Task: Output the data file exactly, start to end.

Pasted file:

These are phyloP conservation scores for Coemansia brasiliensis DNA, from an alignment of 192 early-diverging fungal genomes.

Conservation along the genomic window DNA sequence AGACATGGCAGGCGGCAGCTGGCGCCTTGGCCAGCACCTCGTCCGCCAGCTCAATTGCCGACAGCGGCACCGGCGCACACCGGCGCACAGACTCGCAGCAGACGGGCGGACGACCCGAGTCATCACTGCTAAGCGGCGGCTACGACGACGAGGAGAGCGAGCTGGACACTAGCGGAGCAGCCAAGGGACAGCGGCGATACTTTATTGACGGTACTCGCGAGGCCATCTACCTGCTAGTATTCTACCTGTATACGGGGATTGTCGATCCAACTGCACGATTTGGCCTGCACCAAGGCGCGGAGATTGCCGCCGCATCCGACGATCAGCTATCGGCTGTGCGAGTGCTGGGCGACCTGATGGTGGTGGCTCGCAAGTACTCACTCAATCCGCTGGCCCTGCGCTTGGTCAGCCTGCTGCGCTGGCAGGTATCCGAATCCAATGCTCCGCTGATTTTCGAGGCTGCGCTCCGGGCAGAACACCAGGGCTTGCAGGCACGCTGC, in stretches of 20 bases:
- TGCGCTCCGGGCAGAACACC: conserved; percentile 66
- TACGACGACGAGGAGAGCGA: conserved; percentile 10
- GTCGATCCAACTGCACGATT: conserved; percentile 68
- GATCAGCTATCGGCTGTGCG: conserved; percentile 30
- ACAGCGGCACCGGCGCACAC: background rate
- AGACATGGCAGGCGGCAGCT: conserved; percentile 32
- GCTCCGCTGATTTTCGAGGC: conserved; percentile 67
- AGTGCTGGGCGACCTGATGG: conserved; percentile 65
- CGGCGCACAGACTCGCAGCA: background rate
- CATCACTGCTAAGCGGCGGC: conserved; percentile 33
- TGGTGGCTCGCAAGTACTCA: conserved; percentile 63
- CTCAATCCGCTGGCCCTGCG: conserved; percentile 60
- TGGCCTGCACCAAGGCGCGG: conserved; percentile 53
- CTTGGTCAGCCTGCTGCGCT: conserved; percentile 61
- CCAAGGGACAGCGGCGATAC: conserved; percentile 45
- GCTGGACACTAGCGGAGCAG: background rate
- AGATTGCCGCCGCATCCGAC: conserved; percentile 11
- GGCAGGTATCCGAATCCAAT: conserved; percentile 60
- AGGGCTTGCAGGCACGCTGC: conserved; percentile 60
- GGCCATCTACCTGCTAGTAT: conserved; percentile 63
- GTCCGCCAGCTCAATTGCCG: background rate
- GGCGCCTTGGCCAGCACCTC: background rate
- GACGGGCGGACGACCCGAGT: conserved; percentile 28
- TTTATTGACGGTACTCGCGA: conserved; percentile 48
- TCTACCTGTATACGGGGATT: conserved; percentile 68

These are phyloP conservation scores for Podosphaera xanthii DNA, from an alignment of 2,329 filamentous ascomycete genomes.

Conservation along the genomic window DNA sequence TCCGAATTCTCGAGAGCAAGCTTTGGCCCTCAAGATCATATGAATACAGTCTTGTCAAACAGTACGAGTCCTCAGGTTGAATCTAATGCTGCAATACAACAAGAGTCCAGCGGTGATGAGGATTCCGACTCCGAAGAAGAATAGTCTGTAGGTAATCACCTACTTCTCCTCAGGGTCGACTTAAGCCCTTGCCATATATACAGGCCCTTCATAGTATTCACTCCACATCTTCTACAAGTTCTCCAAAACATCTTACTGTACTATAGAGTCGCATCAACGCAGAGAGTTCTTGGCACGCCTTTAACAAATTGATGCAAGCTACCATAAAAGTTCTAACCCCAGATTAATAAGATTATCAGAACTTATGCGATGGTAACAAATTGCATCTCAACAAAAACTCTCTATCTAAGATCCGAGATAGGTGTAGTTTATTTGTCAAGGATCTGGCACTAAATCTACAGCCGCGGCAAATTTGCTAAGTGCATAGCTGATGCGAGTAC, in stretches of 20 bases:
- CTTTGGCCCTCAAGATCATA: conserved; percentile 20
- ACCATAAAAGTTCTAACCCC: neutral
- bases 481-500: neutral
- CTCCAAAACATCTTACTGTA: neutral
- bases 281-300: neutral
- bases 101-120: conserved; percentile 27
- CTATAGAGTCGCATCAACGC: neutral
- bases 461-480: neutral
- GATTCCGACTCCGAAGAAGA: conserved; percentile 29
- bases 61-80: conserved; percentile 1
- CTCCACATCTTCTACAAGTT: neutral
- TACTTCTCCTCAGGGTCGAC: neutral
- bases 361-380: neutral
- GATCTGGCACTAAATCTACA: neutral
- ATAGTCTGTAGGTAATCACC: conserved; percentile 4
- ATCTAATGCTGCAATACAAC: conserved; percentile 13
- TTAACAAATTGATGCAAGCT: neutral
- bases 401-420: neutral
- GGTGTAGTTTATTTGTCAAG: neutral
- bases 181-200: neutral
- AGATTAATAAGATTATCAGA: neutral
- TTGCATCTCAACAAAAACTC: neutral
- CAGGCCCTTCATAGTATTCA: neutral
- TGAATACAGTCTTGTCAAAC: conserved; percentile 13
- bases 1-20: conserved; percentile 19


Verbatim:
These are phyloP conservation scores for Coemansia brasiliensis DNA, from an alignment of 192 early-diverging fungal genomes.

Conservation along the genomic window DNA sequence AGACATGGCAGGCGGCAGCTGGCGCCTTGGCCAGCACCTCGTCCGCCAGCTCAATTGCCGACAGCGGCACCGGCGCACACCGGCGCACAGACTCGCAGCAGACGGGCGGACGACCCGAGTCATCACTGCTAAGCGGCGGCTACGACGACGAGGAGAGCGAGCTGGACACTAGCGGAGCAGCCAAGGGACAGCGGCGATACTTTATTGACGGTACTCGCGAGGCCATCTACCTGCTAGTATTCTACCTGTATACGGGGATTGTCGATCCAACTGCACGATTTGGCCTGCACCAAGGCGCGGAGATTGCCGCCGCATCCGACGATCAGCTATCGGCTGTGCGAGTGCTGGGCGACCTGATGGTGGTGGCTCGCAAGTACTCACTCAATCCGCTGGCCCTGCGCTTGGTCAGCCTGCTGCGCTGGCAGGTATCCGAATCCAATGCTCCGCTGATTTTCGAGGCTGCGCTCCGGGCAGAACACCAGGGCTTGCAGGCACGCTGC, in stretches of 20 bases:
- TGCGCTCCGGGCAGAACACC: conserved; percentile 66
- TACGACGACGAGGAGAGCGA: conserved; percentile 10
- GTCGATCCAACTGCACGATT: conserved; percentile 68
- GATCAGCTATCGGCTGTGCG: conserved; percentile 30
- ACAGCGGCACCGGCGCACAC: background rate
- AGACATGGCAGGCGGCAGCT: conserved; percentile 32
- GCTCCGCTGATTTTCGAGGC: conserved; percentile 67
- AGTGCTGGGCGACCTGATGG: conserved; percentile 65
- CGGCGCACAGACTCGCAGCA: background rate
- CATCACTGCTAAGCGGCGGC: conserved; percentile 33
- TGGTGGCTCGCAAGTACTCA: conserved; percentile 63
- CTCAATCCGCTGGCCCTGCG: conserved; percentile 60
- TGGCCTGCACCAAGGCGCGG: conserved; percentile 53
- CTTGGTCAGCCTGCTGCGCT: conserved; percentile 61
- CCAAGGGACAGCGGCGATAC: conserved; percentile 45
- GCTGGACACTAGCGGAGCAG: background rate
- AGATTGCCGCCGCATCCGAC: conserved; percentile 11
- GGCAGGTATCCGAATCCAAT: conserved; percentile 60
- AGGGCTTGCAGGCACGCTGC: conserved; percentile 60
- GGCCATCTACCTGCTAGTAT: conserved; percentile 63
- GTCCGCCAGCTCAATTGCCG: background rate
- GGCGCCTTGGCCAGCACCTC: background rate
- GACGGGCGGACGACCCGAGT: conserved; percentile 28
- TTTATTGACGGTACTCGCGA: conserved; percentile 48
- TCTACCTGTATACGGGGATT: conserved; percentile 68

These are phyloP conservation scores for Podosphaera xanthii DNA, from an alignment of 2,329 filamentous ascomycete genomes.

Conservation along the genomic window DNA sequence TCCGAATTCTCGAGAGCAAGCTTTGGCCCTCAAGATCATATGAATACAGTCTTGTCAAACAGTACGAGTCCTCAGGTTGAATCTAATGCTGCAATACAACAAGAGTCCAGCGGTGATGAGGATTCCGACTCCGAAGAAGAATAGTCTGTAGGTAATCACCTACTTCTCCTCAGGGTCGACTTAAGCCCTTGCCATATATACAGGCCCTTCATAGTATTCACTCCACATCTTCTACAAGTTCTCCAAAACATCTTACTGTACTATAGAGTCGCATCAACGCAGAGAGTTCTTGGCACGCCTTTAACAAATTGATGCAAGCTACCATAAAAGTTCTAACCCCAGATTAATAAGATTATCAGAACTTATGCGATGGTAACAAATTGCATCTCAACAAAAACTCTCTATCTAAGATCCGAGATAGGTGTAGTTTATTTGTCAAGGATCTGGCACTAAATCTACAGCCGCGGCAAATTTGCTAAGTGCATAGCTGATGCGAGTAC, in stretches of 20 bases:
- CTTTGGCCCTCAAGATCATA: conserved; percentile 20
- ACCATAAAAGTTCTAACCCC: neutral
- bases 481-500: neutral
- CTCCAAAACATCTTACTGTA: neutral
- bases 281-300: neutral
- bases 101-120: conserved; percentile 27
- CTATAGAGTCGCATCAACGC: neutral
- bases 461-480: neutral
- GATTCCGACTCCGAAGAAGA: conserved; percentile 29
- bases 61-80: conserved; percentile 1
- CTCCACATCTTCTACAAGTT: neutral
- TACTTCTCCTCAGGGTCGAC: neutral
- bases 361-380: neutral
- GATCTGGCACTAAATCTACA: neutral
- ATAGTCTGTAGGTAATCACC: conserved; percentile 4
- ATCTAATGCTGCAATACAAC: conserved; percentile 13
- TTAACAAATTGATGCAAGCT: neutral
- bases 401-420: neutral
- GGTGTAGTTTATTTGTCAAG: neutral
- bases 181-200: neutral
- AGATTAATAAGATTATCAGA: neutral
- TTGCATCTCAACAAAAACTC: neutral
- CAGGCCCTTCATAGTATTCA: neutral
- TGAATACAGTCTTGTCAAAC: conserved; percentile 13
- bases 1-20: conserved; percentile 19